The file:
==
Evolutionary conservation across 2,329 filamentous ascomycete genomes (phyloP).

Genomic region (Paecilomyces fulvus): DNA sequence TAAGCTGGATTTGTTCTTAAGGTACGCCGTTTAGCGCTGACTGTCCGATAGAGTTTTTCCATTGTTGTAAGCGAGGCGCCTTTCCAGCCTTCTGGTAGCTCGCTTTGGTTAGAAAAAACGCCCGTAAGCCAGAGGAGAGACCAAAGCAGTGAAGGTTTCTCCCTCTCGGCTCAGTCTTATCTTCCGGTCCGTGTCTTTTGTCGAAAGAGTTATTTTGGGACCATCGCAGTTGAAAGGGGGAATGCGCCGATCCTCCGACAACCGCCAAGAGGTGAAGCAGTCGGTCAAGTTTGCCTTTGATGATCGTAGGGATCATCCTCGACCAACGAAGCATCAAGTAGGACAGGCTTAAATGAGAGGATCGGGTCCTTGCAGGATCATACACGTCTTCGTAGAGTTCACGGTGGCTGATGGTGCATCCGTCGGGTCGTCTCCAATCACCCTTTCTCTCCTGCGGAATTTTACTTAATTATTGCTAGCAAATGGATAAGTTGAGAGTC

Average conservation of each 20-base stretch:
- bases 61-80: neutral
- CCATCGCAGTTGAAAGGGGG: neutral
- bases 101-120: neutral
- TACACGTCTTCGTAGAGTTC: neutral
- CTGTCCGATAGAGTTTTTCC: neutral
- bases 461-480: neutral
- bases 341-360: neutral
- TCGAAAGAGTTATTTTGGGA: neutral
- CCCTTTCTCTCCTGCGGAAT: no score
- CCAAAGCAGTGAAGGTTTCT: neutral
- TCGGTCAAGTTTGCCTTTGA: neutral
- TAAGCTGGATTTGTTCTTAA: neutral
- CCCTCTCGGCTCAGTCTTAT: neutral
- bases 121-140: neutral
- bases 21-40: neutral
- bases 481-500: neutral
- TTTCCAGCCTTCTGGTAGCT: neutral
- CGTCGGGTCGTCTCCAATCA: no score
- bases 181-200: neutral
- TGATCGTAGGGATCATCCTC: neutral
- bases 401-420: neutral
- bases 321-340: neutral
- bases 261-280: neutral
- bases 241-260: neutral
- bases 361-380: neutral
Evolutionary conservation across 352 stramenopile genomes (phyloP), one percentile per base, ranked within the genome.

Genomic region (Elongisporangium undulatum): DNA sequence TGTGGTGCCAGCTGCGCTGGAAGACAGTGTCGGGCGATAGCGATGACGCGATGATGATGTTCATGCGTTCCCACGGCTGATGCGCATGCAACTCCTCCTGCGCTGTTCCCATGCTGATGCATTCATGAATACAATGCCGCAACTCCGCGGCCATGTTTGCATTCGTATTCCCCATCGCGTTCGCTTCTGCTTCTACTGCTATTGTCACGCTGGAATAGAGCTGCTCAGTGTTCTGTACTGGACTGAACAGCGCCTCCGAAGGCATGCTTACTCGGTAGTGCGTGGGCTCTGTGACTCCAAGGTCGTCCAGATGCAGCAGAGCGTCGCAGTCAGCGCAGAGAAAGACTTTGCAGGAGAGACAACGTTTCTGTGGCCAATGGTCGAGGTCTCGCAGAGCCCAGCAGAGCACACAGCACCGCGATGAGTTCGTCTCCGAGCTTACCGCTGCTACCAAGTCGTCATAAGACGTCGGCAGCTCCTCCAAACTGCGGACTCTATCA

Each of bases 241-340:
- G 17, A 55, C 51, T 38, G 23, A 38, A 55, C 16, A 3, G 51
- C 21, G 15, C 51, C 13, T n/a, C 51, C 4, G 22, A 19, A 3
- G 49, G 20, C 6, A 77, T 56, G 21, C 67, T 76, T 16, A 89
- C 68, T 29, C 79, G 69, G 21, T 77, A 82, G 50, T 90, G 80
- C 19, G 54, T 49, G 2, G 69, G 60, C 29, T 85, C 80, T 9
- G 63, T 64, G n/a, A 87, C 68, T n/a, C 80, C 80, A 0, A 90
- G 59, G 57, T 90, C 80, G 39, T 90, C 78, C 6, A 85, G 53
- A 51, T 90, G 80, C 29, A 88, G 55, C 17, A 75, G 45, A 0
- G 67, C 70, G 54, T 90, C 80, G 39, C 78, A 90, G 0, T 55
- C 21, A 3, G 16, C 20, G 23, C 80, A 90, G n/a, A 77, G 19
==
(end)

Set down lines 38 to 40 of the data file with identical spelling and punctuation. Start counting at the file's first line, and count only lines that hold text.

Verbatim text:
- G 59, G 57, T 90, C 80, G 39, T 90, C 78, C 6, A 85, G 53
- A 51, T 90, G 80, C 29, A 88, G 55, C 17, A 75, G 45, A 0
- G 67, C 70, G 54, T 90, C 80, G 39, C 78, A 90, G 0, T 55